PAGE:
Performing to a Scottish audience will be a welcome relief for the cast of Peter Gynt. Following the backlash of Quentin Letts’s review complaining of ‘whining Scottish accents’, David Hare’s reimagining of Ibsen’s classic feels far more at home in Edinburgh’s Festival Theatre.
In this adaptation, James McArdle plays Peter, an energetic 21-year-old with a penchant for fibbing. We see him grow and change throughout his life, influenced by the many wondrous things that happen to him. The greatest strength of the show is McArdle. In his powerhouse performance, Trumpian twitches and unremitting smarm make way for bitterness, guilt and misery. Anya Cholatra plays his love interest, Sabine, whose skilful performance and beautiful voice are wasted on her thinly-written character.
In the original, the character of Peer tells all his lies based on Norwegian folklore. Here, his lies are derived from movies, and all of his spectacular claims about his adventures and expeditions can be traced back to some Hollywood blockbuster. For the first half an hour, this makes for pretty entertaining viewing; the character is so delusional about his own grandeur that he is repulsive but impossible to look away from. It is when things start to move away from reality, and drift into the realm of troll kings, clones, and the devil dressed as a priest, that the play loses focus. The disconnect between the fantastical and the real is jarring, creating a world which fails to establish its rules and so becomes difficult for the audience to negotiate and understand.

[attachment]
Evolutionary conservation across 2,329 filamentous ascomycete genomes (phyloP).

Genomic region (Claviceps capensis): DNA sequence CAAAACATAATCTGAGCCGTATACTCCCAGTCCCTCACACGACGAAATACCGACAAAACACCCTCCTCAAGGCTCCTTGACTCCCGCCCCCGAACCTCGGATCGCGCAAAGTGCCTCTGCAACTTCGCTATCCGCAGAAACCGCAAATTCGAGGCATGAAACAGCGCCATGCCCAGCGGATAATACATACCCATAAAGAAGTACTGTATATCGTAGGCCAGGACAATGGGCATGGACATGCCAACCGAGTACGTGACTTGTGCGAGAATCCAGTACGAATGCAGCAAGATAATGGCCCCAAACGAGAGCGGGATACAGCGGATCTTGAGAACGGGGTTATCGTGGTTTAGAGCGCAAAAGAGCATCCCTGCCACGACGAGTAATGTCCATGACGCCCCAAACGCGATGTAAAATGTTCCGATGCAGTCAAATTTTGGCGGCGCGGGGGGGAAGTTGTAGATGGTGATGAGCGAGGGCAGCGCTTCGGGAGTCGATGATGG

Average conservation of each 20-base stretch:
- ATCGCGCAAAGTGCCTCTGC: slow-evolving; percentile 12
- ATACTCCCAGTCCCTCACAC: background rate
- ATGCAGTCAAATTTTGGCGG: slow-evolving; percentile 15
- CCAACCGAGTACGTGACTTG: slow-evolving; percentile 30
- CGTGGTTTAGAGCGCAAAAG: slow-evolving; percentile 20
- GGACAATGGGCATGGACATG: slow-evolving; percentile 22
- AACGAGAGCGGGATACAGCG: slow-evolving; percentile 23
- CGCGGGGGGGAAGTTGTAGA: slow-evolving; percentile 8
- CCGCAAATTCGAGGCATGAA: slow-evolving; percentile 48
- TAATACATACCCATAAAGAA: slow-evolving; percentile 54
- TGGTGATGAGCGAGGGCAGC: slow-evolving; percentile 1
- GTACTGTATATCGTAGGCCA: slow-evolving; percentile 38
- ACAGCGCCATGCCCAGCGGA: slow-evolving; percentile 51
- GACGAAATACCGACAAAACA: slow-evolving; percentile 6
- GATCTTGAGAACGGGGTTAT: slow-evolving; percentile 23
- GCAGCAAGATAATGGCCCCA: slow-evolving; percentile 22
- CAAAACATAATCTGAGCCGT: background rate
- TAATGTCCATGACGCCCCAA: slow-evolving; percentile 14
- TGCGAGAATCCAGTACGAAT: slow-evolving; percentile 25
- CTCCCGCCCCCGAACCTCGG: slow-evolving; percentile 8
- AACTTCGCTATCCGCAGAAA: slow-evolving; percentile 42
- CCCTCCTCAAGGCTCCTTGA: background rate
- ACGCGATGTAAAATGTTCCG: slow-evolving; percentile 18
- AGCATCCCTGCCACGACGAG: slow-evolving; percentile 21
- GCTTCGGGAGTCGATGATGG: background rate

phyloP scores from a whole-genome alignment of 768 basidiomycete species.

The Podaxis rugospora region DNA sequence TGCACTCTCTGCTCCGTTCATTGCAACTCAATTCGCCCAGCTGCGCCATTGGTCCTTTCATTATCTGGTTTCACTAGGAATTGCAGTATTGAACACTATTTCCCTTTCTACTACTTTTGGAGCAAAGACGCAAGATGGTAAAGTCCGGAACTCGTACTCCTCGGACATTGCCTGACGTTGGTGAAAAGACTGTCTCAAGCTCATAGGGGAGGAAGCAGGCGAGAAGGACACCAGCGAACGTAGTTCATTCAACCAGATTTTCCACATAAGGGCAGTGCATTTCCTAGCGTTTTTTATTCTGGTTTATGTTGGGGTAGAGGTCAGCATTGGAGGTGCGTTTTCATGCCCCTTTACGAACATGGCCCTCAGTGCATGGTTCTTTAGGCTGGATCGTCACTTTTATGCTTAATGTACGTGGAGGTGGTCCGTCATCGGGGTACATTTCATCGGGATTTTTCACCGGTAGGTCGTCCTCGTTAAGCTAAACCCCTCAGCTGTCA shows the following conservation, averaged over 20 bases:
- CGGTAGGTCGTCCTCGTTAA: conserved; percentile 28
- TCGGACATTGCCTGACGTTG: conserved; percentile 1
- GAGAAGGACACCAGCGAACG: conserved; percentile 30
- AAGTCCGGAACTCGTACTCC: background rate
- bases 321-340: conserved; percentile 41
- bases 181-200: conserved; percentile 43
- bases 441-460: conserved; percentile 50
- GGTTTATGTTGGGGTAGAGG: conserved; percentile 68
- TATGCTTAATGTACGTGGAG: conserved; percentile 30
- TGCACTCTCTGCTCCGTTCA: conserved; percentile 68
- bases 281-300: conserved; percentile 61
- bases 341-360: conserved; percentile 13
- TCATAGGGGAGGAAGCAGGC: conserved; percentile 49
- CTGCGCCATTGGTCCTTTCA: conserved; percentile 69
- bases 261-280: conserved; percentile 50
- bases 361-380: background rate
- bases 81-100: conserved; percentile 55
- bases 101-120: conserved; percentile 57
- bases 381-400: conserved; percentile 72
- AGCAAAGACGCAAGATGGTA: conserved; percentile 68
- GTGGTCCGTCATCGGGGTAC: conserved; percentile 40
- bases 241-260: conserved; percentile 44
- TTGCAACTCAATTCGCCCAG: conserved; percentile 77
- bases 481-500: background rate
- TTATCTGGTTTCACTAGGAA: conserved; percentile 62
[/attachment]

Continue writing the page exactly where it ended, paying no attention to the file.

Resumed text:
That’s not to say that the writing lets down the whole production. In fact, the dialogue is outstanding. The scathing Scottish cynicism is complemented with juicy philosophical quotes such as ‘No-one falls in love with a person, they fall in love with the idea of that person’ and ‘Heaven and hell are for people who make a difference, everyone else is recycled’. The running themes of mortality, fantasy and hubris are all well developed, resulting in a profound final act. Nevertheless, for the bulk of the run time, it is a mishmash of tones and myths. It comes off like a vanity project from a writer using the source material as a springboard for snappy dialogue.